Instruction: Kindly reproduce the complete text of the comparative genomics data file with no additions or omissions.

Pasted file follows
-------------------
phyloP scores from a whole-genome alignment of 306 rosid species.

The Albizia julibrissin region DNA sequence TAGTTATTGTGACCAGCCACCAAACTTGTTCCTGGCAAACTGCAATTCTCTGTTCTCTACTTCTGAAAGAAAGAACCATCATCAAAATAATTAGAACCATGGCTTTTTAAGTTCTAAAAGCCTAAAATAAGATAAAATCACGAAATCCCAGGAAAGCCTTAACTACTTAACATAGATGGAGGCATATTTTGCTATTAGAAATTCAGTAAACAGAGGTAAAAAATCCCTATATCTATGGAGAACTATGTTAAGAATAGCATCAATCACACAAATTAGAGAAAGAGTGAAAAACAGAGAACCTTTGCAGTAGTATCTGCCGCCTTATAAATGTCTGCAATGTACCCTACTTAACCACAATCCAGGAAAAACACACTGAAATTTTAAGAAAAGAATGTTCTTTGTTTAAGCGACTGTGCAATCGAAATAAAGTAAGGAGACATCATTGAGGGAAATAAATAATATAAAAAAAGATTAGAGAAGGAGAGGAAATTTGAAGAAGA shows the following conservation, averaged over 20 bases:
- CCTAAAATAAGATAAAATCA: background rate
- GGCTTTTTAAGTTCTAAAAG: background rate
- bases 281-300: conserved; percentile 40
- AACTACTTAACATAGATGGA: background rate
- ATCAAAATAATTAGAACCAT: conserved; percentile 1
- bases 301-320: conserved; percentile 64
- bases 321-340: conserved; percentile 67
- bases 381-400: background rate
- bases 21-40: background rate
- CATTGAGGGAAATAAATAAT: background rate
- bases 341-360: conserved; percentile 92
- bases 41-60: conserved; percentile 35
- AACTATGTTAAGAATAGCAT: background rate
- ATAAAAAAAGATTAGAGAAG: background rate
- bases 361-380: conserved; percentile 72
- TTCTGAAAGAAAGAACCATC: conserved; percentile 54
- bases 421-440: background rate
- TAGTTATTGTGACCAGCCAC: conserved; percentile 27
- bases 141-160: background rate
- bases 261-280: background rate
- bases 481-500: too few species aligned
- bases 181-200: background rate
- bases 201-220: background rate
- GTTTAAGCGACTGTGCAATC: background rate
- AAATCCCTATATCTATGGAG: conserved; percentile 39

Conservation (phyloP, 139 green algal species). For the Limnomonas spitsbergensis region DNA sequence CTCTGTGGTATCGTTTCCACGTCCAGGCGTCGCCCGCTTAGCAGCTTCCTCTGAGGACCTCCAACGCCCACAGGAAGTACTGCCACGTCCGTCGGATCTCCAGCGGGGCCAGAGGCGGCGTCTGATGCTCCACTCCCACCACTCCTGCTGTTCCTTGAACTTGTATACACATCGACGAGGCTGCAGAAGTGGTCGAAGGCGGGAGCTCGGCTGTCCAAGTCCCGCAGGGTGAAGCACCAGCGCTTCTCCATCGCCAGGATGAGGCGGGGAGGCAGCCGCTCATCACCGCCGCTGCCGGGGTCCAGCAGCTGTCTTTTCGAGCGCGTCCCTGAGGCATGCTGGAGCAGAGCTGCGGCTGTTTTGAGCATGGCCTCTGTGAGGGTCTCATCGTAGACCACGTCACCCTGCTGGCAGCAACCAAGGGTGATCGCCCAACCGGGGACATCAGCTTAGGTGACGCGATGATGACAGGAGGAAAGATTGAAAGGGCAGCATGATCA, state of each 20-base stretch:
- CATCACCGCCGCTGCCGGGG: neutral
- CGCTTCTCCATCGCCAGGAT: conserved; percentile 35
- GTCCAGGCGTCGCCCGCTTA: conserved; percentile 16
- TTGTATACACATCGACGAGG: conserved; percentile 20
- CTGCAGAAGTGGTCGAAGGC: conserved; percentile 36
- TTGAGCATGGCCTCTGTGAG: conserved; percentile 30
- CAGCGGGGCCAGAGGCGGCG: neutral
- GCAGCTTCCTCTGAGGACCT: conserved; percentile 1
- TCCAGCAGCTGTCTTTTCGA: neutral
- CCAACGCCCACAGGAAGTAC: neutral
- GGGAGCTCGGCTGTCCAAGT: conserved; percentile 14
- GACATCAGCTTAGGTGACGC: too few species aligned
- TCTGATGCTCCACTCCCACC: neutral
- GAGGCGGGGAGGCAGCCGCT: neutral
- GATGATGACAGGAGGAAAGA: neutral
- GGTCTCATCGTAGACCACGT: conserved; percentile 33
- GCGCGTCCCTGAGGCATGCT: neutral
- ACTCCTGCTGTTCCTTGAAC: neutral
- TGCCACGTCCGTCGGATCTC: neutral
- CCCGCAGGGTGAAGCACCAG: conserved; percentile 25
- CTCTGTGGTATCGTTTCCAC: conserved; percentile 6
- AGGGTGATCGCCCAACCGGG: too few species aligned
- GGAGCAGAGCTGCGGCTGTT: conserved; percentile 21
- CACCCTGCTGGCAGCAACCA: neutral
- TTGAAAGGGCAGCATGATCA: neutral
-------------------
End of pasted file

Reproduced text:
phyloP scores from a whole-genome alignment of 306 rosid species.

The Albizia julibrissin region DNA sequence TAGTTATTGTGACCAGCCACCAAACTTGTTCCTGGCAAACTGCAATTCTCTGTTCTCTACTTCTGAAAGAAAGAACCATCATCAAAATAATTAGAACCATGGCTTTTTAAGTTCTAAAAGCCTAAAATAAGATAAAATCACGAAATCCCAGGAAAGCCTTAACTACTTAACATAGATGGAGGCATATTTTGCTATTAGAAATTCAGTAAACAGAGGTAAAAAATCCCTATATCTATGGAGAACTATGTTAAGAATAGCATCAATCACACAAATTAGAGAAAGAGTGAAAAACAGAGAACCTTTGCAGTAGTATCTGCCGCCTTATAAATGTCTGCAATGTACCCTACTTAACCACAATCCAGGAAAAACACACTGAAATTTTAAGAAAAGAATGTTCTTTGTTTAAGCGACTGTGCAATCGAAATAAAGTAAGGAGACATCATTGAGGGAAATAAATAATATAAAAAAAGATTAGAGAAGGAGAGGAAATTTGAAGAAGA shows the following conservation, averaged over 20 bases:
- CCTAAAATAAGATAAAATCA: background rate
- GGCTTTTTAAGTTCTAAAAG: background rate
- bases 281-300: conserved; percentile 40
- AACTACTTAACATAGATGGA: background rate
- ATCAAAATAATTAGAACCAT: conserved; percentile 1
- bases 301-320: conserved; percentile 64
- bases 321-340: conserved; percentile 67
- bases 381-400: background rate
- bases 21-40: background rate
- CATTGAGGGAAATAAATAAT: background rate
- bases 341-360: conserved; percentile 92
- bases 41-60: conserved; percentile 35
- AACTATGTTAAGAATAGCAT: background rate
- ATAAAAAAAGATTAGAGAAG: background rate
- bases 361-380: conserved; percentile 72
- TTCTGAAAGAAAGAACCATC: conserved; percentile 54
- bases 421-440: background rate
- TAGTTATTGTGACCAGCCAC: conserved; percentile 27
- bases 141-160: background rate
- bases 261-280: background rate
- bases 481-500: too few species aligned
- bases 181-200: background rate
- bases 201-220: background rate
- GTTTAAGCGACTGTGCAATC: background rate
- AAATCCCTATATCTATGGAG: conserved; percentile 39

Conservation (phyloP, 139 green algal species). For the Limnomonas spitsbergensis region DNA sequence CTCTGTGGTATCGTTTCCACGTCCAGGCGTCGCCCGCTTAGCAGCTTCCTCTGAGGACCTCCAACGCCCACAGGAAGTACTGCCACGTCCGTCGGATCTCCAGCGGGGCCAGAGGCGGCGTCTGATGCTCCACTCCCACCACTCCTGCTGTTCCTTGAACTTGTATACACATCGACGAGGCTGCAGAAGTGGTCGAAGGCGGGAGCTCGGCTGTCCAAGTCCCGCAGGGTGAAGCACCAGCGCTTCTCCATCGCCAGGATGAGGCGGGGAGGCAGCCGCTCATCACCGCCGCTGCCGGGGTCCAGCAGCTGTCTTTTCGAGCGCGTCCCTGAGGCATGCTGGAGCAGAGCTGCGGCTGTTTTGAGCATGGCCTCTGTGAGGGTCTCATCGTAGACCACGTCACCCTGCTGGCAGCAACCAAGGGTGATCGCCCAACCGGGGACATCAGCTTAGGTGACGCGATGATGACAGGAGGAAAGATTGAAAGGGCAGCATGATCA, state of each 20-base stretch:
- CATCACCGCCGCTGCCGGGG: neutral
- CGCTTCTCCATCGCCAGGAT: conserved; percentile 35
- GTCCAGGCGTCGCCCGCTTA: conserved; percentile 16
- TTGTATACACATCGACGAGG: conserved; percentile 20
- CTGCAGAAGTGGTCGAAGGC: conserved; percentile 36
- TTGAGCATGGCCTCTGTGAG: conserved; percentile 30
- CAGCGGGGCCAGAGGCGGCG: neutral
- GCAGCTTCCTCTGAGGACCT: conserved; percentile 1
- TCCAGCAGCTGTCTTTTCGA: neutral
- CCAACGCCCACAGGAAGTAC: neutral
- GGGAGCTCGGCTGTCCAAGT: conserved; percentile 14
- GACATCAGCTTAGGTGACGC: too few species aligned
- TCTGATGCTCCACTCCCACC: neutral
- GAGGCGGGGAGGCAGCCGCT: neutral
- GATGATGACAGGAGGAAAGA: neutral
- GGTCTCATCGTAGACCACGT: conserved; percentile 33
- GCGCGTCCCTGAGGCATGCT: neutral
- ACTCCTGCTGTTCCTTGAAC: neutral
- TGCCACGTCCGTCGGATCTC: neutral
- CCCGCAGGGTGAAGCACCAG: conserved; percentile 25
- CTCTGTGGTATCGTTTCCAC: conserved; percentile 6
- AGGGTGATCGCCCAACCGGG: too few species aligned
- GGAGCAGAGCTGCGGCTGTT: conserved; percentile 21
- CACCCTGCTGGCAGCAACCA: neutral
- TTGAAAGGGCAGCATGATCA: neutral